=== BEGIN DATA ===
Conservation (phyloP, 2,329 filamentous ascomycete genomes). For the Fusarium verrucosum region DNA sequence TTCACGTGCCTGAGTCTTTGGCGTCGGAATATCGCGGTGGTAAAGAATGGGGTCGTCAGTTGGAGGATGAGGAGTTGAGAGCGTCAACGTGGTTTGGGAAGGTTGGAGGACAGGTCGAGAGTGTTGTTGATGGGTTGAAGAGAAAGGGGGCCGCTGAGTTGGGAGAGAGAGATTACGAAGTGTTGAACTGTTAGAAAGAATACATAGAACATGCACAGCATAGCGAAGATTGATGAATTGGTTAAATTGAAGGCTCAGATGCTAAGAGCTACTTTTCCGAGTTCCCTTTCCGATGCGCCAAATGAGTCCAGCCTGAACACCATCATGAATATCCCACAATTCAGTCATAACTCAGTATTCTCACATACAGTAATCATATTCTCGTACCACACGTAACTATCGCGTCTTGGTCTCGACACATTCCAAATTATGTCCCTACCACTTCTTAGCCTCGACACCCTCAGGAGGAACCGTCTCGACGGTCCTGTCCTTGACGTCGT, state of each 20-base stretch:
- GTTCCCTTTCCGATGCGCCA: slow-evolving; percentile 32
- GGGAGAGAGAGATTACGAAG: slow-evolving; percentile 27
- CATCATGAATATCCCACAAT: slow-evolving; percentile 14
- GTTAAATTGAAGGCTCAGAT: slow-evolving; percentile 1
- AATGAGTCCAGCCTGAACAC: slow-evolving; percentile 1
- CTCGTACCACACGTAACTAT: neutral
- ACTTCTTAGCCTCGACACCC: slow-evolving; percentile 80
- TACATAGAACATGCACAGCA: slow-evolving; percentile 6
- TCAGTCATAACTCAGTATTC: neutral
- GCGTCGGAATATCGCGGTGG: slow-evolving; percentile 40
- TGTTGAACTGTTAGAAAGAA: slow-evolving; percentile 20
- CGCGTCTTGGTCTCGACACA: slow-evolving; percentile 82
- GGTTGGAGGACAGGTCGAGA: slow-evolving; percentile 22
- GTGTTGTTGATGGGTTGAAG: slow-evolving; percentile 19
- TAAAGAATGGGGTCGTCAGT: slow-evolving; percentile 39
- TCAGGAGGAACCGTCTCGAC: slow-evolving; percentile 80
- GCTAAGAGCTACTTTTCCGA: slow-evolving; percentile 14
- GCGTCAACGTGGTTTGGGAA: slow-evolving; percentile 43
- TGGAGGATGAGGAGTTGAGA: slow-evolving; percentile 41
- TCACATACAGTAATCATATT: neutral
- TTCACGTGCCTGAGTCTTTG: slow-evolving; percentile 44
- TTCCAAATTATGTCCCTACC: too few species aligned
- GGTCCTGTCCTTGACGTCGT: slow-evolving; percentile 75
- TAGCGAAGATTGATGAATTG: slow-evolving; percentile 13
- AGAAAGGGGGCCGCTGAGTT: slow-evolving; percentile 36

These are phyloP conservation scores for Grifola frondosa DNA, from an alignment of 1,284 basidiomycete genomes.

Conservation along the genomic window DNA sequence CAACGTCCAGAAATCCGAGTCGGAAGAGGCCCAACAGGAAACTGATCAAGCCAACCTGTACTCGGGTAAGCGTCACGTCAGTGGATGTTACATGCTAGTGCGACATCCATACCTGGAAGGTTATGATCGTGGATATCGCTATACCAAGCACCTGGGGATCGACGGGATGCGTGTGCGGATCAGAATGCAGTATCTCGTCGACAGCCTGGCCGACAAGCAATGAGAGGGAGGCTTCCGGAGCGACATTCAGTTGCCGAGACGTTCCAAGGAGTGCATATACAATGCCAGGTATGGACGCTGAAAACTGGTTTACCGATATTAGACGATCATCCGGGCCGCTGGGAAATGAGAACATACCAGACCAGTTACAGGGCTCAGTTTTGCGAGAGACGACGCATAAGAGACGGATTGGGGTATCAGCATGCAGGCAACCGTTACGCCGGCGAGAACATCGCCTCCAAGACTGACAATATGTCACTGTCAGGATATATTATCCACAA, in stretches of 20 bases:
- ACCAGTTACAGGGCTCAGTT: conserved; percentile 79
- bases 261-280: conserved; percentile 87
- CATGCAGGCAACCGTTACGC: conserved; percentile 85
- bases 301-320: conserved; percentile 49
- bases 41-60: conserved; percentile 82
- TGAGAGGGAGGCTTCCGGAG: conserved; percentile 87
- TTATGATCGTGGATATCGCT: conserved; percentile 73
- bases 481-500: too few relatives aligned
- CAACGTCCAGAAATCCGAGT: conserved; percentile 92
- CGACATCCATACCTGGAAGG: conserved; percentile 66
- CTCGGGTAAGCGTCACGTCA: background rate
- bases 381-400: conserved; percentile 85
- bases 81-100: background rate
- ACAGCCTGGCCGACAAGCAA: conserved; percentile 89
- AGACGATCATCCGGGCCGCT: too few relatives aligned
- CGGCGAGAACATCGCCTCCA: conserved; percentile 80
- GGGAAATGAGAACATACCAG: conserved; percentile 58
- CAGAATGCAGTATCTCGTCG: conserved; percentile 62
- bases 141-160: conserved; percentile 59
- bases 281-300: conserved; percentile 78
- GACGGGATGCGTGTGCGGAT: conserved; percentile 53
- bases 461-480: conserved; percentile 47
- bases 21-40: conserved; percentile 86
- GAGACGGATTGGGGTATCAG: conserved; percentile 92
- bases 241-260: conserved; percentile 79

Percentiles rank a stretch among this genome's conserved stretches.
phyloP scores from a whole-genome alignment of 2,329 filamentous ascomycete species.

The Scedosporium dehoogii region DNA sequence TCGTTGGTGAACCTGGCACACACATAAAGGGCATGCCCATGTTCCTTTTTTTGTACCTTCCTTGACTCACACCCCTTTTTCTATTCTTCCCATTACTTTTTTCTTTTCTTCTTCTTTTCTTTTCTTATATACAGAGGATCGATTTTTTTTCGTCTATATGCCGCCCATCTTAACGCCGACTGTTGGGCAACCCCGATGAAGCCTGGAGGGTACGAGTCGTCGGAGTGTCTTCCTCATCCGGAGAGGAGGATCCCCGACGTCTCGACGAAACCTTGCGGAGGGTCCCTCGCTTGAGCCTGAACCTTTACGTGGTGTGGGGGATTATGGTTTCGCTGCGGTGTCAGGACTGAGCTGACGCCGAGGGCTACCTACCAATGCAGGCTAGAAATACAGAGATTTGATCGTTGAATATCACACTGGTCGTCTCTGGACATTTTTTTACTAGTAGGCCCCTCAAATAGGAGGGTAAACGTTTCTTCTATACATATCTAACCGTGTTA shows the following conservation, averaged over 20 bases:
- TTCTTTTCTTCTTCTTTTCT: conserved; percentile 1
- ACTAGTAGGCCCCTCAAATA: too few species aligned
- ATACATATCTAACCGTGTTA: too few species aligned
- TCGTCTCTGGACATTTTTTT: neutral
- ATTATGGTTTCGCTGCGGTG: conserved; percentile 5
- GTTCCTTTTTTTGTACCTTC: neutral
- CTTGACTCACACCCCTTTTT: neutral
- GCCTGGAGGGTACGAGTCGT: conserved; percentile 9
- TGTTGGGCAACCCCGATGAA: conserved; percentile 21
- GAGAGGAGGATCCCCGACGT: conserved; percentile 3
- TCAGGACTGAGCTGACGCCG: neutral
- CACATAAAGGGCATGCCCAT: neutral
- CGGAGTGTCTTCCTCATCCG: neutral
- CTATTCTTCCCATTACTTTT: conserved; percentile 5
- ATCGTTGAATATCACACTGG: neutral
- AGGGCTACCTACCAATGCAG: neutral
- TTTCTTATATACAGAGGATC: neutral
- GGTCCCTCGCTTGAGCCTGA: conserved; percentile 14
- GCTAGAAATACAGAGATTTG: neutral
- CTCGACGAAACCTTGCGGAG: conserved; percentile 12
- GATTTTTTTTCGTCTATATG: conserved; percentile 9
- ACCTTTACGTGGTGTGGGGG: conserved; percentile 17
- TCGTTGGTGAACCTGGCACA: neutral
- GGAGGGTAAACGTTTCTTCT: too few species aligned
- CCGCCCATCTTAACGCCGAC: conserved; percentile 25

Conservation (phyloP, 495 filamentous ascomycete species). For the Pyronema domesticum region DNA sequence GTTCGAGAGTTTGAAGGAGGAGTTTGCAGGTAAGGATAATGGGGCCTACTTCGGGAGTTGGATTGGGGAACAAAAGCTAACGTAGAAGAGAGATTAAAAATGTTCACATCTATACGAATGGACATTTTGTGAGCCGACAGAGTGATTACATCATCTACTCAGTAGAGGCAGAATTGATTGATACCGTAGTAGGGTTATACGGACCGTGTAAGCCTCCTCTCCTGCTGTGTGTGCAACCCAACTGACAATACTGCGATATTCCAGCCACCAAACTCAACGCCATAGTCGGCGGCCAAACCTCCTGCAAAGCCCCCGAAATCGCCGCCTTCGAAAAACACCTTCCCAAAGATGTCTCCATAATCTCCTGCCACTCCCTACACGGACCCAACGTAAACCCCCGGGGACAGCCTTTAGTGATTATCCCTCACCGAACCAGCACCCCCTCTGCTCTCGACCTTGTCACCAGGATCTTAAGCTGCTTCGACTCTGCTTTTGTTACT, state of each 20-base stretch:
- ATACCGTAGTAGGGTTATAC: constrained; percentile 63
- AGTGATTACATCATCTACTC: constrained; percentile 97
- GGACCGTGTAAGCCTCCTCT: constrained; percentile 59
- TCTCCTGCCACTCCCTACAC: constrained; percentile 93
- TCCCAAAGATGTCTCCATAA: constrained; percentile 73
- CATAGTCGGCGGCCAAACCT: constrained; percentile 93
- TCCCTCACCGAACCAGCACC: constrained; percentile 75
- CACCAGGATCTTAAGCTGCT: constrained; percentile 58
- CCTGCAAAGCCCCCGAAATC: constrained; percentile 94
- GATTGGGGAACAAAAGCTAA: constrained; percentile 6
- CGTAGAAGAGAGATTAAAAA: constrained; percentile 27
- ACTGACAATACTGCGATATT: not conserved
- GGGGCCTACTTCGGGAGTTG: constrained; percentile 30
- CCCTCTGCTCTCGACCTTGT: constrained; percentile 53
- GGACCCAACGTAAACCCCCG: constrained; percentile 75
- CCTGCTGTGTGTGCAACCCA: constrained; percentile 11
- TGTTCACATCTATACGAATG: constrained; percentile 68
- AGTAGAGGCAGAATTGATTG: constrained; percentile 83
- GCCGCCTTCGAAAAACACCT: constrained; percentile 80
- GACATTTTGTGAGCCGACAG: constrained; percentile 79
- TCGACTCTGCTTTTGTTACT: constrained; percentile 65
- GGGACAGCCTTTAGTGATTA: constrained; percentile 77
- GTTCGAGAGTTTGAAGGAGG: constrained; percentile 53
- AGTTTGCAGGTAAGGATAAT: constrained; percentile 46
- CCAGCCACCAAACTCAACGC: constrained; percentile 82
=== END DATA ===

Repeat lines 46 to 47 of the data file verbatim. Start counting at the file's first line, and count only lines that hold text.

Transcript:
- CAGAATGCAGTATCTCGTCG: conserved; percentile 62
- bases 141-160: conserved; percentile 59